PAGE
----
After opening in a blaze of publicity in 1988, Manchester’s Granada Studio Tour tour attracted over five million telly fans in its heyday, who came to see the famous outdoor set of Coronation Street and more.
Located on Quay Street, the Granada Studio Tour was opened in July 1988 and was a must-visit for anyone in Manchester and nearby, quickly attracting people from all over the world.
The red neon Granada sign soon became a popular sight across the city. However, by the turn of the millennium the number of visitors was 30 per cent less than expected, the drop coming as Granada Media moved away from leisure and entertainment.
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In December 1999, the entertainment theme park closed to the general public, although it continued to welcome visitors as part of hospitality packages until 2006, when it closed for good.
Here, the Manchester Evening News takes a brief look back at the Granada Studio Tour and why it was so popular.
In the 1980s and 1990s, many Mancunians will remember going on the tour, whether it be with your school or fellow Corrie-fans.
The opportunity to walk down the cobbled street and immerse yourself in all things Coronation Street was a massive selling-point of the tour, which also allowed visitors to enjoy a drink in a replica of the Rovers Return pub, which was rebuilt for tourists in the 90s.
Corrie fans could also visit sets were interior scenes were shot, such as Jack and Vera Duckworth’s lounge and see Rita’s Kabin, Denise’s hairdressing salon and more.
Upon entering the attraction, many will remember being treated to a bustling New York street set, complete with yellow cabs and neon signs.
Granada Studios Tour also featured the shop from Sooty & Co. and a mock-up of the bar from Emmerdale’ s Woolpack.
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Visitors could enjoy a trip down Baker Street – Sherlock Holmes’ set – and a set of the House of Commons.
At one point, there was also a mock-up of a 1930s independent cinema designed as part of Granada Studios Tour.
Walking around, you were bound to spot the Granada Studio Tour official mascot, OB.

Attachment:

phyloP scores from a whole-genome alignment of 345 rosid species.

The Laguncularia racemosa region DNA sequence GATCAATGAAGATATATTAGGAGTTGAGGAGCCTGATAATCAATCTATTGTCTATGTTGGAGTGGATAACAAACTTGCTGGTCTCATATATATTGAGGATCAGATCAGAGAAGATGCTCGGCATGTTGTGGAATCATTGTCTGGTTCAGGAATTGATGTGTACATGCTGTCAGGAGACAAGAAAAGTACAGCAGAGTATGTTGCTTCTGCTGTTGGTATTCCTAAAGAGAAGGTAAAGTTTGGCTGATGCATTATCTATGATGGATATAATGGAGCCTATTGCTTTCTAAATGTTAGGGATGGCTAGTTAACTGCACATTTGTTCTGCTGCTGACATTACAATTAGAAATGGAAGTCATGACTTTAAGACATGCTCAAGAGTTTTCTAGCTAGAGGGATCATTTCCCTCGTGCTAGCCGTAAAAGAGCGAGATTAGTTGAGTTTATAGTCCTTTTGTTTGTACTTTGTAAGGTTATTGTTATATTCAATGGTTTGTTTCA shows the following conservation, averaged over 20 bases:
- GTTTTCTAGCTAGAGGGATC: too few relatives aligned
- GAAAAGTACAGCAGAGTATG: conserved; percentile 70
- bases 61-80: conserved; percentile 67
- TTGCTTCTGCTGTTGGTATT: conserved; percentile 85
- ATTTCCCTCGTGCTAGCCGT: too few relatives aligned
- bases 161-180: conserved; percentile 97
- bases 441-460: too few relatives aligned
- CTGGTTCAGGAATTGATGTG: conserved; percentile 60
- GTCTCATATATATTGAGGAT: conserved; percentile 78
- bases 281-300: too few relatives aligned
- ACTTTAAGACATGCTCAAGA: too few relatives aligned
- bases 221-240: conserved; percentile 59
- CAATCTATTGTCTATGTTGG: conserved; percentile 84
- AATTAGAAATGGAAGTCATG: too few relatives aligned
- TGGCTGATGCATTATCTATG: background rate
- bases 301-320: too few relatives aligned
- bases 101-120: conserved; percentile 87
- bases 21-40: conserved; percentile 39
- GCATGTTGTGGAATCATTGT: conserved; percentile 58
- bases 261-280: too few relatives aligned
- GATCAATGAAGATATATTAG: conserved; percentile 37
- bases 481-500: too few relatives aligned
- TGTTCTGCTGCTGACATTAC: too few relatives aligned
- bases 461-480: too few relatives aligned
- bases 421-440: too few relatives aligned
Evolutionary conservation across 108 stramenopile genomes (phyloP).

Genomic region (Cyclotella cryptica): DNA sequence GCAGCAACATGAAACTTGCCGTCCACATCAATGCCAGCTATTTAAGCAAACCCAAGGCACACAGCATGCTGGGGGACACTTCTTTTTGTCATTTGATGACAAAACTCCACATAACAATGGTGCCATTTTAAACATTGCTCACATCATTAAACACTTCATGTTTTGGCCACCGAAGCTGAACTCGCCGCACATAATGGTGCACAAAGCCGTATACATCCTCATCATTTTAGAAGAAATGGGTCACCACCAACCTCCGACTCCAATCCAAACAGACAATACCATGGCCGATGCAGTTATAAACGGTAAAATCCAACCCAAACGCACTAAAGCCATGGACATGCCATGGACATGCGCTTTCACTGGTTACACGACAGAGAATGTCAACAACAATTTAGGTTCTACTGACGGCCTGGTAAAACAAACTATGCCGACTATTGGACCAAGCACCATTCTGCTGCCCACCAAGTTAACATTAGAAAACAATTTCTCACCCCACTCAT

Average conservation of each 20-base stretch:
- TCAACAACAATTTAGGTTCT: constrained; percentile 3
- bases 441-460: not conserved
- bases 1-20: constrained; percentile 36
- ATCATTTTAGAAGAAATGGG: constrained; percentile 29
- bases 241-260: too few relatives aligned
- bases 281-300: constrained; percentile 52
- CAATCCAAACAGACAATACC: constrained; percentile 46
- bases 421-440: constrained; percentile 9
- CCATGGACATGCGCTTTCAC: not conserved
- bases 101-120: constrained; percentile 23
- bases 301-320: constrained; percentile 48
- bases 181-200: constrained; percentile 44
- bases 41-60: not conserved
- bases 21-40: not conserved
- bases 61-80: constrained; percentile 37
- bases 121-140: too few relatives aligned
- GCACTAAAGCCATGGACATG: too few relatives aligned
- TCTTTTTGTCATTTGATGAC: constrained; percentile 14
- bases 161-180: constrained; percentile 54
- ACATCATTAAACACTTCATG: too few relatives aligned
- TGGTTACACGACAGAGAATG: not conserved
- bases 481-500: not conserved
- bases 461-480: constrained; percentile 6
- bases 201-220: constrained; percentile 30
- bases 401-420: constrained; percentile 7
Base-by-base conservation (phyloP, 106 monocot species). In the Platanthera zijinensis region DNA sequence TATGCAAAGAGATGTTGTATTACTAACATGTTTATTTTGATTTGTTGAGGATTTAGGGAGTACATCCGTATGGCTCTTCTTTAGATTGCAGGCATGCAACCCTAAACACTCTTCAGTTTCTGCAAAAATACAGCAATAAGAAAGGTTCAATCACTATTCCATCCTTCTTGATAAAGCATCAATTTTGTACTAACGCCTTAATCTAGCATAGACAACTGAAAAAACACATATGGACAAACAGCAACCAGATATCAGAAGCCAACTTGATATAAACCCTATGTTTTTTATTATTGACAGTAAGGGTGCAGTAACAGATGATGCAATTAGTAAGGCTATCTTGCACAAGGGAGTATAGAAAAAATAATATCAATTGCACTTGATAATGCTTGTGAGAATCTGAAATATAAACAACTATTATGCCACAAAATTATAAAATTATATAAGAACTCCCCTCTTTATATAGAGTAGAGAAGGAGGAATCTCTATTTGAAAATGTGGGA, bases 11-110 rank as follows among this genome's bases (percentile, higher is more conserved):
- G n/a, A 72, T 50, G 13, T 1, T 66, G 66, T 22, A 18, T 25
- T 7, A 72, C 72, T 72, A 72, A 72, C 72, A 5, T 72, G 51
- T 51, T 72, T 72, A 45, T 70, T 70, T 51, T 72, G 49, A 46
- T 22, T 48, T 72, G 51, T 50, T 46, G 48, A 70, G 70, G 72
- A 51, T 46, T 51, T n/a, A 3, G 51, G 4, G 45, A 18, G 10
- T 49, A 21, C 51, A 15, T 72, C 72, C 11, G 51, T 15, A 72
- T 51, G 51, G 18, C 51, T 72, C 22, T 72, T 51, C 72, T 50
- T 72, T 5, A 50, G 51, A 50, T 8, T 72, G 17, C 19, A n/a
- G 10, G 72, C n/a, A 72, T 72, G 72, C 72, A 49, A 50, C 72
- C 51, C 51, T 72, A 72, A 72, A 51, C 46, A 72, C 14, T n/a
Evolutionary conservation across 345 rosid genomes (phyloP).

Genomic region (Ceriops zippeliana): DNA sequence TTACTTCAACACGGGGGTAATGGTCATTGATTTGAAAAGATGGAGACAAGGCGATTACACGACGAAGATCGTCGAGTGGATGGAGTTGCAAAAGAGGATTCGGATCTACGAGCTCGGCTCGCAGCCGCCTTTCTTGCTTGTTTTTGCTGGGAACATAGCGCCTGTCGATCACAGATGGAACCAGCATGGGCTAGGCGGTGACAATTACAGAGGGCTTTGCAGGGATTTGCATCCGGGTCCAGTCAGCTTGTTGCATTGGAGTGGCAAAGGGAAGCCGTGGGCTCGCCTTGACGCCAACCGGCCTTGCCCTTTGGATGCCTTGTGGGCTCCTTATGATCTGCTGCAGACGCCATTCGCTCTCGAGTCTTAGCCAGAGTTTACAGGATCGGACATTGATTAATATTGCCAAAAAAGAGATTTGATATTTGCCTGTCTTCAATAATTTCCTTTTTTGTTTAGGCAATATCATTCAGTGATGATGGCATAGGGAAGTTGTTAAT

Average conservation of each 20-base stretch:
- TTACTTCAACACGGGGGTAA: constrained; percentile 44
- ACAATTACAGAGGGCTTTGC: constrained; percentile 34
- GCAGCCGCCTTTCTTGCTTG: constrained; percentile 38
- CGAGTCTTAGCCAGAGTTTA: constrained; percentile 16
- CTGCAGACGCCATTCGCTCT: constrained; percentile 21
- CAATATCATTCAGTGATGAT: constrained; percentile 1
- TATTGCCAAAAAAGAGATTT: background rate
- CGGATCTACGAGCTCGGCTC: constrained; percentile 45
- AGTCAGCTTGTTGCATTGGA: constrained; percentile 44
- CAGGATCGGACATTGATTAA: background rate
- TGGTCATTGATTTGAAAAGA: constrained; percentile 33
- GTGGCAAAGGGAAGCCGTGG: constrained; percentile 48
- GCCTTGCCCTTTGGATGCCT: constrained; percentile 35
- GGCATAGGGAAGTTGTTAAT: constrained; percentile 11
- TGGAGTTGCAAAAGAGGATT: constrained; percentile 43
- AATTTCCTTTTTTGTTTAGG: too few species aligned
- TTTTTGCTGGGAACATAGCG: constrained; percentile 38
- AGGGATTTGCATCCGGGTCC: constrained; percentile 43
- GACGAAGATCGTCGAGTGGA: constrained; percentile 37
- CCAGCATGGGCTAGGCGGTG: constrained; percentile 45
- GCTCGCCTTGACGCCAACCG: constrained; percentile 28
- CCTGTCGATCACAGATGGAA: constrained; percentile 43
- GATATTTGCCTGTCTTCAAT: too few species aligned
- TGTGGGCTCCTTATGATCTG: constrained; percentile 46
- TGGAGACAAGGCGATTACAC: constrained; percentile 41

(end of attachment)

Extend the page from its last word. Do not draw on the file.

The makeup departments and special effects were laid bare for you to see and if you were lucky, you could also spot program rehearsals.
However, by the turn of the millennium, it was announced that Granada Studios Tour – once voted the region’s top tourist attraction – was to close for good.
By 1999, visitor numbers had dwindled and it shut its doors to the general public, although it continued to welcome visitors as part of hospitality packages until 2006, when it closed for good.
Between 1988 and 1999, it had attracted over five million visitors, but at the time Granada Media owners believed it had lost its pulling power, the MEN reported.
The number of visitors was 30 per cent less than expected, the drop coming as Granada Media moved away from leisure and entertainment. In December 1999, the tour closed to the general public, with the loss of more than 200 jobs.
The MEN previously reported how at its peak, the tour employed 361 staff and that props from TV shows such as Heartbeat, Emmerdale and Coronation Street were to returned to the program makers upon closure.
The cars and helicopter once featured in the tour were also removed due to their poor condition.
Did you ever go on the Granada Studio Tour? Let us know in the comments section below.
In 2013, the Coronation Street was moved to a new home at Trafford Wharf Road after 53 years.
The new site at MediaCityUK took two years to complete and is a painstaking recreation of the original Weatherfield street that had always been based at Granada Studios in Manchester.
But the Coronation Street set that was part of the original theme park was temporarily re-opened to the public in 2014 for a six-month period and saw more than 850,000 people travel from all over the world to walk the famous cobbles.
Due to being so phenomenally popular, it was allowed to remain open until the end of 2015. In 20 months, the site saw proposals, weddings and even Ed Sheeran perform a live gig at Carla’s flat.
In 2016, The Granadaland Gallery gave one last glimpse behind the scenes at the TV studios before they are redeveloped into the new cultural Quarter St John’s.
Eerie photos showed dressing rooms lying in decay to a forgotten canal running beneath the site.
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